SINGAPORE - Asking the right questions, solving complex problems and navigating changes are the kind of skills that will prepare workers for the future, said labour chief Ng Chee Meng on Thursday (Oct 4).
The National Trades Union Congress can help people build such skills through learning programmes and other initiatives, he said in a speech at the NTUC U Future Leaders Summit.
He also called on workers to be proactive in their career development to reap the benefits of a fast-changing world.
"It is, therefore, important that all of us are aware of the trends, challenges and opportunities that Industry 4.0 will bring and gear up," he added, referring to automation and how it is changing various sectors.
"If we can deepen the skills of our workers, if employers can embrace technologies, our productivity levels... can go up."
"As companies become more profitable, and as an overall economy, Singapore will find the way forward to make a good robust economy so that Singaporeans can continue to enjoy economic growth."
Mr Ng, who addressed about 1,500 participants at the event at the Star Theatre in Buona Vista, said workers will "require a combination of adaptive skills, technological skills and deep technical skills" to stay relevant to the future workforce.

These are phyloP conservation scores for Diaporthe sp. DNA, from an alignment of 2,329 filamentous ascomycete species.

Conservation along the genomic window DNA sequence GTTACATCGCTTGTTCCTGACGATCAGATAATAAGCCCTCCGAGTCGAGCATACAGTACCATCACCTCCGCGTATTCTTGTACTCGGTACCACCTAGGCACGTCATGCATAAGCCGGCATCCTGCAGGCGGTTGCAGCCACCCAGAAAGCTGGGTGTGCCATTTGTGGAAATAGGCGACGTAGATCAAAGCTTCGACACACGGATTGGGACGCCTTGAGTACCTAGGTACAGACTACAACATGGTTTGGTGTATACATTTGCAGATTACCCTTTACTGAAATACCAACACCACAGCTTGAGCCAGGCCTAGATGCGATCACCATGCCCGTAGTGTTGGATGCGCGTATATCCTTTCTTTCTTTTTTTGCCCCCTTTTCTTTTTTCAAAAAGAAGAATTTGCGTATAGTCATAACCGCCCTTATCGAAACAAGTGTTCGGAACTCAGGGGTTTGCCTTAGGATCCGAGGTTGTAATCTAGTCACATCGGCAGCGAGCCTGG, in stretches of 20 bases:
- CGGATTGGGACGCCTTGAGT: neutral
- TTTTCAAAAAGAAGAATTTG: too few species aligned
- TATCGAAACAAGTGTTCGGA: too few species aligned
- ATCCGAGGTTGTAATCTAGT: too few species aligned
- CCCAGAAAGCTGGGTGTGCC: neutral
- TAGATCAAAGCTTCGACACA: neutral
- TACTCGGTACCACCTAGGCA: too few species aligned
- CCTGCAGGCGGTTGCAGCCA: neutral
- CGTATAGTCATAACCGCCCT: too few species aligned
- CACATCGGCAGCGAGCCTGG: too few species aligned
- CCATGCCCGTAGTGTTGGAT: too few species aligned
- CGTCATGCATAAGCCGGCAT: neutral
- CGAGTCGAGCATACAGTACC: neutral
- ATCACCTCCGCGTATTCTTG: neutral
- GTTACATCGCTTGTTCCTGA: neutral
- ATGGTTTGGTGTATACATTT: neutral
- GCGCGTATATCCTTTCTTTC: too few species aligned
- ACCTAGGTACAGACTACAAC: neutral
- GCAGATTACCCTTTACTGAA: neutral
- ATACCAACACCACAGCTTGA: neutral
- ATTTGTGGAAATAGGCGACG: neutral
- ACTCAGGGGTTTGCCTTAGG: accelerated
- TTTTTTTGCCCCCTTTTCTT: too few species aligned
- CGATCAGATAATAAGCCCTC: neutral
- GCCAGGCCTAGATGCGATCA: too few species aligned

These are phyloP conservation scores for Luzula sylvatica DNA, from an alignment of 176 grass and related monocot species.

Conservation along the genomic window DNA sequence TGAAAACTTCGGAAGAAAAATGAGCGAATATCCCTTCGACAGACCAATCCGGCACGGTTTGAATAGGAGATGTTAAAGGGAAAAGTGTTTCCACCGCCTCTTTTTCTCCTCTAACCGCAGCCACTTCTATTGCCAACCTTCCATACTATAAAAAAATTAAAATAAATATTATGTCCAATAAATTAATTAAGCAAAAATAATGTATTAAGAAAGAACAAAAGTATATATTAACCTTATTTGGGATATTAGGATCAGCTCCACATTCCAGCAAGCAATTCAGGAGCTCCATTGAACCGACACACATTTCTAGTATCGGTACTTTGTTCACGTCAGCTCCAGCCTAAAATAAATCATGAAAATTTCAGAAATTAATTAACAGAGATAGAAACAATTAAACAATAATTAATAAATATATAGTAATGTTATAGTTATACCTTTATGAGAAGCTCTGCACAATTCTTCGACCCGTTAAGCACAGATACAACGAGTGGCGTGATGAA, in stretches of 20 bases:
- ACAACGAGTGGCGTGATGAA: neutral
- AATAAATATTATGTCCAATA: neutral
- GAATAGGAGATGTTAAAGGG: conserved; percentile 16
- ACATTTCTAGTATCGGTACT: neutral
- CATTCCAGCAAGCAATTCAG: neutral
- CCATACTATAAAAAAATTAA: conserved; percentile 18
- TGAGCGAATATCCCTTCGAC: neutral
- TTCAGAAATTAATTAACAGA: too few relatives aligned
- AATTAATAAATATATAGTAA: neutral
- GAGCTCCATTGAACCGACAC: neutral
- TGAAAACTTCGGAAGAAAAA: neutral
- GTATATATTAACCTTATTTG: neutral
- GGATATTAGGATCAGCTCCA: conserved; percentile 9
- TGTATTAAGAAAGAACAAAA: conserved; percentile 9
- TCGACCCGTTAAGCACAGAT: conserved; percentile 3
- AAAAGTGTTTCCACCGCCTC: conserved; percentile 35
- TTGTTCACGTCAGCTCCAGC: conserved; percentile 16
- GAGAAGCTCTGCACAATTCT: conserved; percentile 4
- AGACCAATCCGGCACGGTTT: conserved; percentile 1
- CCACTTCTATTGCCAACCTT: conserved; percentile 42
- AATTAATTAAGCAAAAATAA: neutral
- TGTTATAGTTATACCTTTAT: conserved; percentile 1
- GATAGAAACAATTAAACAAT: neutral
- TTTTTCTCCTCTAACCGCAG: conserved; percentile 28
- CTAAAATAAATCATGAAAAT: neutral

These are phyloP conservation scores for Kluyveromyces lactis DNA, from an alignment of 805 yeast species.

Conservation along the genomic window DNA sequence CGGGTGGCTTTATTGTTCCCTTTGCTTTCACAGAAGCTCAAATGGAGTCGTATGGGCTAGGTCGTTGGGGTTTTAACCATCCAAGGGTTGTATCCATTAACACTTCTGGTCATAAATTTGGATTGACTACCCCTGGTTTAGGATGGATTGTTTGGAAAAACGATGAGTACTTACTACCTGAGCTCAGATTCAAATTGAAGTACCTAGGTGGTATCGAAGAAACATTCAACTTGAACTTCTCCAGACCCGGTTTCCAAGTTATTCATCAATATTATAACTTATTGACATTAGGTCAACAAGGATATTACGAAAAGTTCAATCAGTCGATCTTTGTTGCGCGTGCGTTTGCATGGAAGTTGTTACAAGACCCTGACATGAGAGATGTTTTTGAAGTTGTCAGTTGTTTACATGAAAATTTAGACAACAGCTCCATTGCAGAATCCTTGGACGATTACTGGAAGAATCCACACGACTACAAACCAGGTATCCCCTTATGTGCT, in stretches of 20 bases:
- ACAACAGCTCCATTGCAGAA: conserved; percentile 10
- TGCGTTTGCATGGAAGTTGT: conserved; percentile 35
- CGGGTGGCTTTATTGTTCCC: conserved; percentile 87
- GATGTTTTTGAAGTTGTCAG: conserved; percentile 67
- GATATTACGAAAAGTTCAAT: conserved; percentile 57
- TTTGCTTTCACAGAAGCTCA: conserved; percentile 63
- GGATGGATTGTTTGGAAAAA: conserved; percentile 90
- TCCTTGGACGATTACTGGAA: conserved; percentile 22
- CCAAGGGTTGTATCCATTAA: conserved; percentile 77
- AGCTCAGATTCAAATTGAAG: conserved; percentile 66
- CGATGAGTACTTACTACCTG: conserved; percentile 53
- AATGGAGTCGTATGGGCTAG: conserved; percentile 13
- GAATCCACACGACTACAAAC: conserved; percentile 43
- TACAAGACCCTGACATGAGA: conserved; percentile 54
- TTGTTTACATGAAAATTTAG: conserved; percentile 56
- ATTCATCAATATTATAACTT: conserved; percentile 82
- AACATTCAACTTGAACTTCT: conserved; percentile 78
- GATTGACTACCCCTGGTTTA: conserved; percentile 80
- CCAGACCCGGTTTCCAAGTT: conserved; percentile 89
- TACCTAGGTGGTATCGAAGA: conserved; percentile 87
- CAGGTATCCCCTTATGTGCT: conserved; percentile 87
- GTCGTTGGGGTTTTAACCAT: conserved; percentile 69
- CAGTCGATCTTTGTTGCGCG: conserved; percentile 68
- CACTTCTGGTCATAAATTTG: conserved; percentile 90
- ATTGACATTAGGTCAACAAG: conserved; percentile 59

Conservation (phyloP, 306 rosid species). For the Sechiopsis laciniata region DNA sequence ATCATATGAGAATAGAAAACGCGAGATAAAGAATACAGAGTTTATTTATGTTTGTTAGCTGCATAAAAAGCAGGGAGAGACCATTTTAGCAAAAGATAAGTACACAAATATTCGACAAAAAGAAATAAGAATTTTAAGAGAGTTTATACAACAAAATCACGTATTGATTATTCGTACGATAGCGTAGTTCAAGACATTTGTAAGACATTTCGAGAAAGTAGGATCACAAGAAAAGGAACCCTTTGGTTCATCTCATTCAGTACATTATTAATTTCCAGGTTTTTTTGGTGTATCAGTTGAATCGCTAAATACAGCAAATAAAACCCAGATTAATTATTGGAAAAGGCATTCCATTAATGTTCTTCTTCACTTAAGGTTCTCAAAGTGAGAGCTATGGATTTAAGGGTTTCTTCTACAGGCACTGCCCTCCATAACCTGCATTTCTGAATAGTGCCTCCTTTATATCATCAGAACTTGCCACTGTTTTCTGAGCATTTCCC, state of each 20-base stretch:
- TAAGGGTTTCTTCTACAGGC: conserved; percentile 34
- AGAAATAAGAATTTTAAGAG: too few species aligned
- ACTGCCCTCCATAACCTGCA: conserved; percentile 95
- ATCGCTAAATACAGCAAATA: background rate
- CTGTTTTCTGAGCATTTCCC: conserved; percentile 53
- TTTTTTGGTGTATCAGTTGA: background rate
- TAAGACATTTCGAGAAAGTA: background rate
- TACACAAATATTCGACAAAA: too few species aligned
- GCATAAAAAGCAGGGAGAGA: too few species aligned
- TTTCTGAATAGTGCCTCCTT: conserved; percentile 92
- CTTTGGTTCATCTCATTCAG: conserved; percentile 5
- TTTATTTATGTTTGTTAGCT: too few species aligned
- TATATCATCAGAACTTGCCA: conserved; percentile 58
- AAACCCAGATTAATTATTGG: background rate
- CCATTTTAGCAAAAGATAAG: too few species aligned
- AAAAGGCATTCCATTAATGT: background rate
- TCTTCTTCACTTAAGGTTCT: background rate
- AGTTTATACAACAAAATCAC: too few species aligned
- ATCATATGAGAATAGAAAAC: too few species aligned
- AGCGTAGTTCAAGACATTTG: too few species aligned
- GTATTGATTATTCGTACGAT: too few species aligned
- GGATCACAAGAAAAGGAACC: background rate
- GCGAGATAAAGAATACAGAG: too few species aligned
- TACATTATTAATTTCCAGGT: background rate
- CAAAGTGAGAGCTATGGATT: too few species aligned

He also noted that the U Future Leaders Exchange, a series of micro-learning sessions the NTUC launched last year to help busy white-collar workers, has helped about 4,000 professionals, managers and executives.
Participants get unlimited access to bite-sized workshops, networking events and learning journeys to innovation labs at Mastercard, Unilever and Microsoft, among others, he added.
Mr Ng, the NTUC's secretary general, said the organisation has programmes to help workers deepen professional skills.
For example, it works with the Institute for Human Resource Professionals (IHRP) to certify HR practitioners. More than 700 practitioners have been awarded the IHRP certification, including the 228 workers who received theirs during Thursday's summit.
The NTUC announced a wide-ranging study last month to find out how workers can be matched to future jobs.
"The data we will obtain, study and analyse will pave the way for specific training programmes in various sectors, partnerships with employers," Mr Ng said.
More than 26,000 workers have benefited from the U Future Leaders Programme, which is in its sixth year, noted Mr Ng. "We intend to reach out to more of our workers, regardless of collar."